The Krzystzof Wodiczko's "homeless vehicle project" comes to mind when I think of this challenge. In a similar manner, find ways that don't necessarily question their choices or values. This essay is a call for much more than research and investigation, it should take the form of a prescriptive and proactive work. Form physical propositions framed in words; i.e. build with words.
My hope is that as students take up this year's Proposition and Question, they would consider two things:
First, I would like to see students come to learn about the institutions (i.e., homeless shelters, coalitions for the homeless, etc.) that are likely already in place in their cities trying to address the problems of displaced persons. What are those institutions' analyses and recommendations? If students come to know what is happening on the ground, they then can craft their own recommendations in such ways as to develop, extend, and add to the recommendations already in place, and thus not simply reinvent the wheel.
Second, students' analyses of the institutions already at play could lead to a deeper inquiry about whether these institutions are acting singularly, or perhaps as a kind of social service ensemble, or perhaps even as a united front/social movement. Here I would like to see students take up the challenge to evaluate the political line of recommendations. Are the institutionally based recommendations for the displaced seeking to provide better services within the system as it is? Or perhaps they are progressive demands? To what extent are the recommendations anti-market, anti-corporate, anti-racist, or even anti-capitalist?
Displacement of people from their homes - whether it is born by economic or political oppression, violence of war, or other societal inequities - is not a design problem. The loss of necessary, secure and cherished places, the homes and neighborhoods in which people lived, cannot be replaced by any architectural intervention that I know of. But is it possible, then, for an architect to engage meaningfully in design activities intended to rehouse displaced people? What knowledge and objectives can and should guide us in these efforts? Few of us, fortunately, have personal, hence practical knowledge of the traumas of displacement, and there is very little theory to assist.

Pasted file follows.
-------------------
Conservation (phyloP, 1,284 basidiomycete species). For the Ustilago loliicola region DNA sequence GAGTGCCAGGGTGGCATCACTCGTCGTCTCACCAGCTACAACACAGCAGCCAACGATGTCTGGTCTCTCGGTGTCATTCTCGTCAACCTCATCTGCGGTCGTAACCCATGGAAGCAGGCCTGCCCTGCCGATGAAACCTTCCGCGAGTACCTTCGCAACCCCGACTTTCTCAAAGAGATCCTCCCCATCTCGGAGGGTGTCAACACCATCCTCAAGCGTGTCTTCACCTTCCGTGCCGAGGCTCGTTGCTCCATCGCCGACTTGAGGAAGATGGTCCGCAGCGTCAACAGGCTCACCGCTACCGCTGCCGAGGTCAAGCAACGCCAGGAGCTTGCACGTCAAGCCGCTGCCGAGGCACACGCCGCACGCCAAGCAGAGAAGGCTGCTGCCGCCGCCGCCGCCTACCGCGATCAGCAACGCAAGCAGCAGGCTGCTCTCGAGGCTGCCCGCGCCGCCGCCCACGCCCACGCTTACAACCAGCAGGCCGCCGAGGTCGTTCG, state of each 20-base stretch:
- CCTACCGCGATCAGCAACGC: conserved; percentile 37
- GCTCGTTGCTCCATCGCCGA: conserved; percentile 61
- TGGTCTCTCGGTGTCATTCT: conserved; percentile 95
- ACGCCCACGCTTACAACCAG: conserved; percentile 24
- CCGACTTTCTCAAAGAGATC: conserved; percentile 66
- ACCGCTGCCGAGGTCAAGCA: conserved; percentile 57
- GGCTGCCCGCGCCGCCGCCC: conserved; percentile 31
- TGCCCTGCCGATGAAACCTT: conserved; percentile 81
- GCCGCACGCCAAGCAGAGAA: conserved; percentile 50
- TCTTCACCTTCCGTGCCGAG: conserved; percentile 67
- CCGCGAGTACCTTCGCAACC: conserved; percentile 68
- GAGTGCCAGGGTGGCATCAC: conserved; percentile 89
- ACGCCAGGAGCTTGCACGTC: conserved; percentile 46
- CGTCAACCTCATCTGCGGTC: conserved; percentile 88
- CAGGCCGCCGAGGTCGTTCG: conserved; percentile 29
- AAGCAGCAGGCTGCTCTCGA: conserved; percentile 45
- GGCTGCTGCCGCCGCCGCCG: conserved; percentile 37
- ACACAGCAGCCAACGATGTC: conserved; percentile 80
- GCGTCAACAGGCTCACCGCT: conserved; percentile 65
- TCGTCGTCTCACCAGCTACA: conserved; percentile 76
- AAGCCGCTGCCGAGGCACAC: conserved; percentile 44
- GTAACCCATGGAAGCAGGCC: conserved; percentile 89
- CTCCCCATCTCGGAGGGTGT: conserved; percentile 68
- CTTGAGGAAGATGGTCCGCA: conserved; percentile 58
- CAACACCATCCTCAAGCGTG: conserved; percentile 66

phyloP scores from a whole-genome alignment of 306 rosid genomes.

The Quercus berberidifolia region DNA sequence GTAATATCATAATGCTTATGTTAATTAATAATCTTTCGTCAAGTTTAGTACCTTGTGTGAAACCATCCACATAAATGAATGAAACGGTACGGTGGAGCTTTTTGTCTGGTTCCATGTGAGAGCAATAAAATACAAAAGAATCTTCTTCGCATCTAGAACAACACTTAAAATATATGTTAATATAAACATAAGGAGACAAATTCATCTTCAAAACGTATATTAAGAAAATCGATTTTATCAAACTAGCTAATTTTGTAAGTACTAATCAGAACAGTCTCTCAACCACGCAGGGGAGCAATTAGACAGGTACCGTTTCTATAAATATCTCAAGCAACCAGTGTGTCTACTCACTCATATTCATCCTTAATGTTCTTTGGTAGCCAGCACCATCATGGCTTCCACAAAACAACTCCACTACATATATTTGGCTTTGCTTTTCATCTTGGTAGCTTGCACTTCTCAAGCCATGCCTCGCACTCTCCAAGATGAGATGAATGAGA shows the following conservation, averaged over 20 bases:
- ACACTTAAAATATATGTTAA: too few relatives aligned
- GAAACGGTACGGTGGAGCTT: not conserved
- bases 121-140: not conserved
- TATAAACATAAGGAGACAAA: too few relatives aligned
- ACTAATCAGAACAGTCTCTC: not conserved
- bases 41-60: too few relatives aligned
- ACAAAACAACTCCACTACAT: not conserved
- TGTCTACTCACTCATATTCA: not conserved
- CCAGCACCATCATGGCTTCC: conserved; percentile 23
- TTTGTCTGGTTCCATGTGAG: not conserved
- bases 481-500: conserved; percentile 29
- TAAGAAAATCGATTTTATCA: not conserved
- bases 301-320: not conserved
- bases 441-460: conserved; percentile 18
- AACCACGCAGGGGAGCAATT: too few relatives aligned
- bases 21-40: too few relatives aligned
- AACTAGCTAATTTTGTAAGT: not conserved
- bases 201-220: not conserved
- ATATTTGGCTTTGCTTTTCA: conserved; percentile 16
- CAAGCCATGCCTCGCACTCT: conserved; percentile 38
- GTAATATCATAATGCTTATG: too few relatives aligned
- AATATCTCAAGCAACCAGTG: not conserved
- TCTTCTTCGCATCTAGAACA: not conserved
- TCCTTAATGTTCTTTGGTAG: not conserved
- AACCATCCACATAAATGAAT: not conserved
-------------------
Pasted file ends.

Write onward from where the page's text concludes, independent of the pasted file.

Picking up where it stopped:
So what can we do? Perhaps my professional experiences as the co-director of a university-based community design center working with primarily in low-income communities can provide some guidance. Here's a brief list of do's and don'ts that my word limit allows:
Do not attempt to find a universal solution to the housing and community needs of all displaced people. The homeless, refugees, the poor, and other people seeking new home places are individuals, families, and communities with varied backgrounds, experiences, needs and aspirations. And the new places these people find themselves in are equally diverse. Respond to the specific context.
When possible involve to the fullest extent people in the design, plan, construction and management of their own housing and neighborhoods.
Collaborate with other professionals to broaden your knowledge and impact.
Become an activist not as a professional, but as a citizen, to root out the causes of displacement.
Throughout the modern period, architects and planners have sought to use design as a means of effecting behavior and reforming society. From the salt works at Chaux by Ledoux to the Unit?'habitation by Le Corbusier, the history of architecture is rife with lessons about the close connection between architectural ideas and design and the betterment of the societies for which they were made. Today, the migration of the poor and disenfranchised to urban centers to seek refuge and opportunity is a global issue. It is particularly challenging throughout most of the developing world, where solving the problems of providing housing and basic human services to swelling ranks of the urban populous is particularly problematic. Solutions will be found only when one considers design concepts broadly and with a social consciousness, when the architect or planner is willing to go beyond simply the creation of forms and buildings, but rather attempts to use planning principles and the creation of forms to facilitate and even bring about the creation of new social institutions and situations designed to alleviate these social ills. I would urge designers and theorists to consider history as a guide to the successes and failures of architects to confront these issues, and to look to solutions in other parts of the developing world for inspiration and ideas that could be adaptable to solving the problems of the displaced within their local community.
Concerning the plight of refugees-the subclass of displaced persons for whom Western culture is most likely to be alien-the investigative architect may find that she cannot proceed to use the tools of her discipline before calling upon the techniques of social inquiry that grow out of history, law, sociology, and anthropology. To imagine, then, that architecture may be isolated from those other disciplines in its response to the plight of urban refugees could prove frustrating.